A new month is upon us, which of course means we’ll soon have dozens of more reason to stay inside, avoid social obligations, forgo the nice weather and just stay inside and watch Netflix.
What a time to be alive.
Here’s a look at some of the best new shows and movies coming to the platform in August.
Groundhog Day (August 1)
Groundhog Day is one of the great comedies of the ‘90s, and truly showcases Bill Murray’s comic talents as he lives the same experiences over and over again. Groundhog Day is one of the great comedies of the ‘90s, and truly showcases Bill Murray’s comic talents as he lives the same experiences over and over again. Groundhog Day is one of the great comedies of the ‘90s, and truly showcases Bill Murray’s comic talents as he lives the same experiences over and over again.
Rocky 1 – 5 (August 1)
The Rocky franchise has aged in interesting ways. Though the unrealistic boxing, over-the-top plotlines and gloriously corny music are relics from a different Hollywood era, it remains—for better or for worse—one of the great sports franchises of all time. Don’t believe us? Just watch this seven-minute training montage from Rocky IV of our hero working out in jeans, while also alluding an assassination attempt. Not all heroes wear capes. Some wear leather jackets while jogging.
Dear White People: Volume 3 (August 2)
Dear White People remains one of Netflix’s most savvy series, blending sharp social and cultural commentary with well-developed characters, blistering dialogue and lots of laughs. Like the movie that inspired it, Dear White People is keenly aware of the cultural moment and chooses to acknowledge it in interesting ways—neither sidestepping contemporary headlines or running into them head-on, but finding unique and surprising ways to engage in the ways America does or does not engage in addressing anti-black racism.
Patriot Act with Hasan Minhaj: Volume 4 (August 4)
Like his former Daily Show cast members (John Oliver, Stephen Colbert, Samatha Bee, etc.), Hasan Minhaj is able to make complicated political and social issues the centerpiece of his episode-long monologues that are equal parts funny and informative, with a particular focus on the U.S.’ relationship with the Middle East—a special interest of Minhaj’s, who comes from an Indian Muslim family.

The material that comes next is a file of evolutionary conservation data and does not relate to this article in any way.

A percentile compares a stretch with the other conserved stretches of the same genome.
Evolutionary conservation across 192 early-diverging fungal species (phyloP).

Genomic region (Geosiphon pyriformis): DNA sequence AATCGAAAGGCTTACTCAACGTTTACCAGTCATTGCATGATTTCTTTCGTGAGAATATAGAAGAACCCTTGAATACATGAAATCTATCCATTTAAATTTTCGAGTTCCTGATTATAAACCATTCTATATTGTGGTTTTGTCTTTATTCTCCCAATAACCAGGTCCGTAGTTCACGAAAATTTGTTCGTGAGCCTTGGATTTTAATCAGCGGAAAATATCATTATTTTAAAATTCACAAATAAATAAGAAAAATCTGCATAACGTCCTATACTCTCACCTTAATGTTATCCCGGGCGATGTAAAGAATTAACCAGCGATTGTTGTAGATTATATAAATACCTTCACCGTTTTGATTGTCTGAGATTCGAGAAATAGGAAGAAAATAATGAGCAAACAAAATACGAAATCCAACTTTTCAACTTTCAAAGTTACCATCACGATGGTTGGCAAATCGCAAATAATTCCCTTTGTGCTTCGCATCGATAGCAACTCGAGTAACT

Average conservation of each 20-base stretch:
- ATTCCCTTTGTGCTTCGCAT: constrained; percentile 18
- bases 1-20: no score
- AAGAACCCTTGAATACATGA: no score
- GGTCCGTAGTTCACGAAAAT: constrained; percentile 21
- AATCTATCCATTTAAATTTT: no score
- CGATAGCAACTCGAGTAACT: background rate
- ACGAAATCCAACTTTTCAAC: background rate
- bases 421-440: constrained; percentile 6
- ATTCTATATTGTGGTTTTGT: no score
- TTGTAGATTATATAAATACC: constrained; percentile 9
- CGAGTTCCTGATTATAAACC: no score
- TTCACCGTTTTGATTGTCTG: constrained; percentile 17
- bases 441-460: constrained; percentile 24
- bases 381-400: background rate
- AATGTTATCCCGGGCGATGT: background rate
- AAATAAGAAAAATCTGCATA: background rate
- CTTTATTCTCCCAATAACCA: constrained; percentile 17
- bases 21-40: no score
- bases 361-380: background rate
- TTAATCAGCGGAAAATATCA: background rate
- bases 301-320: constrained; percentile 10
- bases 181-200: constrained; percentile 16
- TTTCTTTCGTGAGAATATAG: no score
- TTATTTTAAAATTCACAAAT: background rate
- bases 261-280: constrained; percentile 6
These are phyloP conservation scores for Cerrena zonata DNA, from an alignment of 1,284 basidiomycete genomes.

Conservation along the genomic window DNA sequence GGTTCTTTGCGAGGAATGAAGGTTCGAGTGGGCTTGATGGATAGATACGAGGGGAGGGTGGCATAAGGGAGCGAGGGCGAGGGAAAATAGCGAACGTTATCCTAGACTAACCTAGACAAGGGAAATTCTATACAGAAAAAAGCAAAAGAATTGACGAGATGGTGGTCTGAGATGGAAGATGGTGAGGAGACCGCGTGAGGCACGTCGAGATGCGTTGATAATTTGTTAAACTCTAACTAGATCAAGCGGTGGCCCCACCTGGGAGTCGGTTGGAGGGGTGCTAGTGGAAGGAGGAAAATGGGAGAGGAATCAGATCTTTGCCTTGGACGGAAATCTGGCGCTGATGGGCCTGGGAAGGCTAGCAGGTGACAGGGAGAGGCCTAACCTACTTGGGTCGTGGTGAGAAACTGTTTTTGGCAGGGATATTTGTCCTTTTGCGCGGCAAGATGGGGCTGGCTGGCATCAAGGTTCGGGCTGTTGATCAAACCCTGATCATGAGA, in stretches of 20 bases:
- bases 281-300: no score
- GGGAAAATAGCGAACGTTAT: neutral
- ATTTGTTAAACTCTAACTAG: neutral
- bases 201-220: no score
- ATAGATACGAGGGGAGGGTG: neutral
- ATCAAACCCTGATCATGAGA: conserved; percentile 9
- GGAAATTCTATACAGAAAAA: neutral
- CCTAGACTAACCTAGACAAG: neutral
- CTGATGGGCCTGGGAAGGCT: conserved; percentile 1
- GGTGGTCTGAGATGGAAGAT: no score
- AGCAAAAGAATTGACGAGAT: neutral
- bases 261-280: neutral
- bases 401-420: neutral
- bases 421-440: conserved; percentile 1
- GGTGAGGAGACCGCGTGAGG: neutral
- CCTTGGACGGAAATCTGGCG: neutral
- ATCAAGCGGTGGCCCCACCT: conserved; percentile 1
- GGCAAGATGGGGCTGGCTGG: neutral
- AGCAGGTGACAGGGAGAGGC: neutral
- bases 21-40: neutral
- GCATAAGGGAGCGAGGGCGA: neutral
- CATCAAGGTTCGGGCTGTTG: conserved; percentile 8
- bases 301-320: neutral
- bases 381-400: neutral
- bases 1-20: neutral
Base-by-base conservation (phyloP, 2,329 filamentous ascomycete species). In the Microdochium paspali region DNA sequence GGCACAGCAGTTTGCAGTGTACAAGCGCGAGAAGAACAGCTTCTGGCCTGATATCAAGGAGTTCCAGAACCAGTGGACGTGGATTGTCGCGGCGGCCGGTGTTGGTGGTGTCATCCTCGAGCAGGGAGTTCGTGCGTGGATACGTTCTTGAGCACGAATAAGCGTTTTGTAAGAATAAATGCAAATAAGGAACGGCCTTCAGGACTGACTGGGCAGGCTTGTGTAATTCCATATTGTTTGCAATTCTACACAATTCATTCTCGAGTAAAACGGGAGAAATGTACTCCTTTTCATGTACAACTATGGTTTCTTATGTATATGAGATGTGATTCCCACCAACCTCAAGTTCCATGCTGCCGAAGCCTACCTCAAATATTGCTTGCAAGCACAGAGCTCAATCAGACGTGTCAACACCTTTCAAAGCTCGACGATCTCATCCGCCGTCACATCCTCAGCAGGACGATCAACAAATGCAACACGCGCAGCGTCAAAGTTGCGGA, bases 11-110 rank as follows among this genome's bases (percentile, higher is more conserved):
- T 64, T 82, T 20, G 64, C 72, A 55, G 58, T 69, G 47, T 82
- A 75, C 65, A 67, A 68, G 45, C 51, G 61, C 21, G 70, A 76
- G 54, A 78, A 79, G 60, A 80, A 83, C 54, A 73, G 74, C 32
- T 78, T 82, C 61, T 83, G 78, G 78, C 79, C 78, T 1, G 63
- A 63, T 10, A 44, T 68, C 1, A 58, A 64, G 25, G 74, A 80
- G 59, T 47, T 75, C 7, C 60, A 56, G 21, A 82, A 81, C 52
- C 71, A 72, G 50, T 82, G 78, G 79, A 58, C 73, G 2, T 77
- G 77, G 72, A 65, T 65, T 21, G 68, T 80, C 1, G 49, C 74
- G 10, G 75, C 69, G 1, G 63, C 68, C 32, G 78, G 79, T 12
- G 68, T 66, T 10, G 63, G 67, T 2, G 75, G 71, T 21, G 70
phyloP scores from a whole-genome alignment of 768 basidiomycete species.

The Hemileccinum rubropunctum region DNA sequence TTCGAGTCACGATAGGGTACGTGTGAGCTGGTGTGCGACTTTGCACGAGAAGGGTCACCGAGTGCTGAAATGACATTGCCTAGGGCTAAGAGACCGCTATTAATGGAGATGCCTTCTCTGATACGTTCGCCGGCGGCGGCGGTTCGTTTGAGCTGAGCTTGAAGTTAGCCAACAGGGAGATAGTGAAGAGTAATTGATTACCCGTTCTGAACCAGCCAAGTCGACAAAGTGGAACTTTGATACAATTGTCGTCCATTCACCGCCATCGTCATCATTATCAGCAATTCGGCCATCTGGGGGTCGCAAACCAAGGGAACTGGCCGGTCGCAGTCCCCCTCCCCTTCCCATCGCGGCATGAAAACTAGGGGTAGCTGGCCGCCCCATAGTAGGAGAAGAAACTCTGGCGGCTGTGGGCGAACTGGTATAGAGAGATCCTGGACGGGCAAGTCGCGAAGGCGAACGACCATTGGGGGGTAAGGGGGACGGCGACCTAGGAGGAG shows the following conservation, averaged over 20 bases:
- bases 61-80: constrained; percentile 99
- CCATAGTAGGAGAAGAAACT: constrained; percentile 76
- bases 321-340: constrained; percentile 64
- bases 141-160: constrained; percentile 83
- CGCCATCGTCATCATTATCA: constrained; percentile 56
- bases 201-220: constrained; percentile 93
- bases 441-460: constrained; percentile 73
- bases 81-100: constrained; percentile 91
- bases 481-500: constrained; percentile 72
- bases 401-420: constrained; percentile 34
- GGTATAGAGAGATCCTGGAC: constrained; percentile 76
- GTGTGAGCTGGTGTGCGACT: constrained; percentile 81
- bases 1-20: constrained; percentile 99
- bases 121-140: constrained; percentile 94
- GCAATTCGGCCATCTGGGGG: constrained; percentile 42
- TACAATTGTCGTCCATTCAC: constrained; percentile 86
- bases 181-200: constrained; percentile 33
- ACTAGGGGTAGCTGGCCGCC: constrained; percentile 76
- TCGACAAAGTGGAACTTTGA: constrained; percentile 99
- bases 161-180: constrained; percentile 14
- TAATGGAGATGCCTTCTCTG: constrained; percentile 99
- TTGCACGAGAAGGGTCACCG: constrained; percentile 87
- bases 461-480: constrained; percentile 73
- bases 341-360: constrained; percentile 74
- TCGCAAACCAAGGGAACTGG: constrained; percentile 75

Jane the Virgin: Season 5 (August 8)
In an age of dark, weighty prestige television, Jane the Virgin has consistently stood for something kinder and more wholesome, while still being willing to tackle serious issues like immigration, religion and marriage. The entire show is a delight, but the consistent highlight is its star Gina Rodriguez, a ceaseless font of charm and inspiration whose career, which already includes terrific performances in Annihilation and Miss Bala, will go far.
GLOW: Season 3 (August 9)
GLOW is about the women’s professional wrestling circuit in the same way that Mad Men was about the advertising industry or Friday Night Lights was about football. That is, it just uses the wild world of pro-wrestling to explore much deeper themes of depression, loneliness and—most importantly—the complexities of female friendship in a country that seems bound and determined to pit women against each other.
Rocko’s Modern Life: Static Cling (August 9)
Next up on the reboot gods list is an unlikely target: Rocko’s Modern Life, the madcap Nickelodeon series featuring the surreal adventures of a neurotic wallaby and his animal friends. Like Ren & Stimpy before it, Rocko’s Modern Life occasionally wandered into controversial waters with some adult jokes that probably flew well over the head of its target audience, but the trailer for this new Netflix reboot suggests that this movie is more interested in the fish-out-of-water possibilities of dropping a ’90s icon into the back half of the 2010s.
Mindhunter: Season 2 (August 16)
Though the first season of Netflix’s based-on-true-events true crime series flew under the radar in the midst of an avalanche of prestige TV offerings, the world-class acting, filmmaking and writing make it one of the more interesting Netflix originals (if, of course, you have the stomach for the true crime genre). Interesting tidbit: Damon Herriman, who will play Charles Manson in Mindhunter, is also the guy who plays him in Quentin Tarantino’s just-released Once Upon a Time …In Hollywood. The man knows his lane!
Gangs of New York (August 20)
It’s not Martin Scorsese’s best movie. It’s not Leonardo DiCaprio’s best performance. And it’s not Daniel Day-Lewis’ best heel turn. But altogether, Gangs of New York is at least close to being the best of all these things, which might make it one of the best movies of the 2000s. And it features “The Hands That Built America,” which might be U2’s best original song made for a movie.